July 7, 2012
Olympus Announces Wearable Display Prototype
Michael Harper for redOrbit.com — Your Universe Online
First, Google announced them. Then, it was discovered that Apple submitted a patent for them. Now, Japanese electronics maker Olympus has announced that they have also developed a prototype.
Dubbed the MEG4.0, Olympus´ prototype is essentially a pair of non-prescription eyeglasses with a heads-up display which can be paired via bluetooth to interface with smartphones and tablets. Olympus says these prototype specs use their "proprietary optical technology” to “ensure the visibility of both the display and the outside world.” The MEG4.0 prototype also makes use of a built-in accelerometer to sense how the wearer is holding their head. The Olympus presser says this kind of functionality can be applied to a wide range of applications.
It´s worth noting that Google´s outrageously priced and not-yet available Glass makes use of a built-in camera. Though Olympus has a well-known and recognized camera division, these glasses-of-the-future won´t include any optics, acting only as a display. (For the record, the recent Apple patent only makes mention of a display as well, with no camera option.)
As it stands, the MEG4.0 prototypes boasts a QVGA display and can squeeze out 8 hours of battery life if used “intermittently,” which Olympus defines as switching the display on every 3 minutes for about 15 seconds. If you want to lean back and experience the wonders of The Terminator just inches from your eyeballs, the MEG4.0 should be up to the challenge, but not much more. When used continuously, these teched-out specs will only last for about 2 hours.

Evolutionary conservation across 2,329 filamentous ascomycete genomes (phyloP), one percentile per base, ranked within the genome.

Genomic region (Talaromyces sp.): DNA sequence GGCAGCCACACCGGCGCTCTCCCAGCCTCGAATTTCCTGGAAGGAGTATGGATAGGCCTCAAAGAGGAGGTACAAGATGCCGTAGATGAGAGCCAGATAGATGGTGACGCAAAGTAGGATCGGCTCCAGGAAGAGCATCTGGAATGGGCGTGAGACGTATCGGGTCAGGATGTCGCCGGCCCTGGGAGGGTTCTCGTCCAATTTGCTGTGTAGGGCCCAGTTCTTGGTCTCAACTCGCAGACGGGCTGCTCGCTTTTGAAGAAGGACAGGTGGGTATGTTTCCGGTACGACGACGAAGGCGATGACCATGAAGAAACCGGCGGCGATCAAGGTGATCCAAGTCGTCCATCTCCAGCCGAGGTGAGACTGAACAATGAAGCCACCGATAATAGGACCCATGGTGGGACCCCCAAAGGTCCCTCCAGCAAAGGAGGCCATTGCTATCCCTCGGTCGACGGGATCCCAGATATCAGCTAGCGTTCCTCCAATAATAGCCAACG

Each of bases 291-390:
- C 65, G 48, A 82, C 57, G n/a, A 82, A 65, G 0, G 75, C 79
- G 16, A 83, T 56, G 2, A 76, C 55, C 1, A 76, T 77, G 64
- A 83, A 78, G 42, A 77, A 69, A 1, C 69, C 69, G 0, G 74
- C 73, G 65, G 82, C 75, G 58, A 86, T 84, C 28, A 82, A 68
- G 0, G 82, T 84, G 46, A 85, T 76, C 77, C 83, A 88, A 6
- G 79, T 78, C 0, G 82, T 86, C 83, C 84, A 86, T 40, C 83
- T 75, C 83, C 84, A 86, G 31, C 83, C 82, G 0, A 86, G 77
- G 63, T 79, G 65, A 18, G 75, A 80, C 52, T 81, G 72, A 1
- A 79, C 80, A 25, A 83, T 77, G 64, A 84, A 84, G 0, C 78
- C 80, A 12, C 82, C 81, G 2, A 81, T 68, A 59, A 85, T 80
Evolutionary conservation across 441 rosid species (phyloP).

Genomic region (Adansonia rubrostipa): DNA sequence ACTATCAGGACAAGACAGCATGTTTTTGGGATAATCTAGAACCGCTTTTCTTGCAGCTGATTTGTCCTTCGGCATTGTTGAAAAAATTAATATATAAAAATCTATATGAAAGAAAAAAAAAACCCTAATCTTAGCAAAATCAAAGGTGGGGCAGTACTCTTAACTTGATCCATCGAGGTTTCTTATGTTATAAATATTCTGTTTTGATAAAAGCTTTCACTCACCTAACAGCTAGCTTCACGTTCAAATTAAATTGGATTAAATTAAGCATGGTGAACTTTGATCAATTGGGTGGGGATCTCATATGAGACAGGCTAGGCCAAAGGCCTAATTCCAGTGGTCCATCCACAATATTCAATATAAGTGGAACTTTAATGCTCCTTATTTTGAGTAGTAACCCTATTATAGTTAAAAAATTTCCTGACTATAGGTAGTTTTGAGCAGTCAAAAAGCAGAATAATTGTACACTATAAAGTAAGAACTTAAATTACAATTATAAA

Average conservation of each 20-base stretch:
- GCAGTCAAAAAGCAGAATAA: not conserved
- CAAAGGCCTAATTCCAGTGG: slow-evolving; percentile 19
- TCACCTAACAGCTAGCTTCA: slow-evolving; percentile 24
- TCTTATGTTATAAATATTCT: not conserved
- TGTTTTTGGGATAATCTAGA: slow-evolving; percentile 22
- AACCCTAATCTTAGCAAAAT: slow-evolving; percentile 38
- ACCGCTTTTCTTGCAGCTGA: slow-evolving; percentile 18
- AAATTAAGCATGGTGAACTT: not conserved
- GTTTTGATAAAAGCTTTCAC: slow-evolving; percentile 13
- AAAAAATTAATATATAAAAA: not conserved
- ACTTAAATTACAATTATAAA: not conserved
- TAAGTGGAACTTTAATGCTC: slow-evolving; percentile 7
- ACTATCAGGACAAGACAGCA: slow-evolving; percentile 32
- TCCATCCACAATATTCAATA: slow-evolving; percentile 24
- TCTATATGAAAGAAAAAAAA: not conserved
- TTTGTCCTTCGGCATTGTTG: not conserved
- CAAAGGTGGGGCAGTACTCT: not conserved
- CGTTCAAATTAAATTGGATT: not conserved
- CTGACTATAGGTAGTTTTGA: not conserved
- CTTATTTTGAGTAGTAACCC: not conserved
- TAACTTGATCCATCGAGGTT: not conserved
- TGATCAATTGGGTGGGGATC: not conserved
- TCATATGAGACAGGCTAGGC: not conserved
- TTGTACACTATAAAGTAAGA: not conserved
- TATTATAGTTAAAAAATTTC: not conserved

The timing of this announcement is certainly peculiar. This isn´t the first time Olympus has tried to build out a head-mounted display. Back in 2005, Olympus introduced a prototype far-less capable than their recent offering. Called the HMD (for Head Mounted Display, of course), this bulky device was meant to be worn at all times without impairing vision. Rather than acting as a display, the HMD simply popped up basic and simple information, such as the current time, the arrival of a train or to alert the user of a new, incoming email.
As a brief refresher, Google´s Project Glass makes use of augmented reality, displaying directions and maps as well as allowing video chats and the ability to snap a picture.
Announced a few days after April 1, many thought Google´s Project Glass was a late April Fool´s joke. These glasses once again made headlines at the 2012 Google I/O Developers Conference in San Francisco as sky divers, adorned with these glasses, jumped from a helicopter high above Moscone West and landed on the roof. The glasses were then passed off to “extreme bikers” who performed some tricks and jumped to another building. The glasses were passed off again to some repellers who ran down the side of the building. Passed off again, the glasses made their way to more bikers who cycled their way to the stage, ending in front of a cheering, ecstatic audience.
The Glasses´ role in this stunt? Merely a ride-along camera.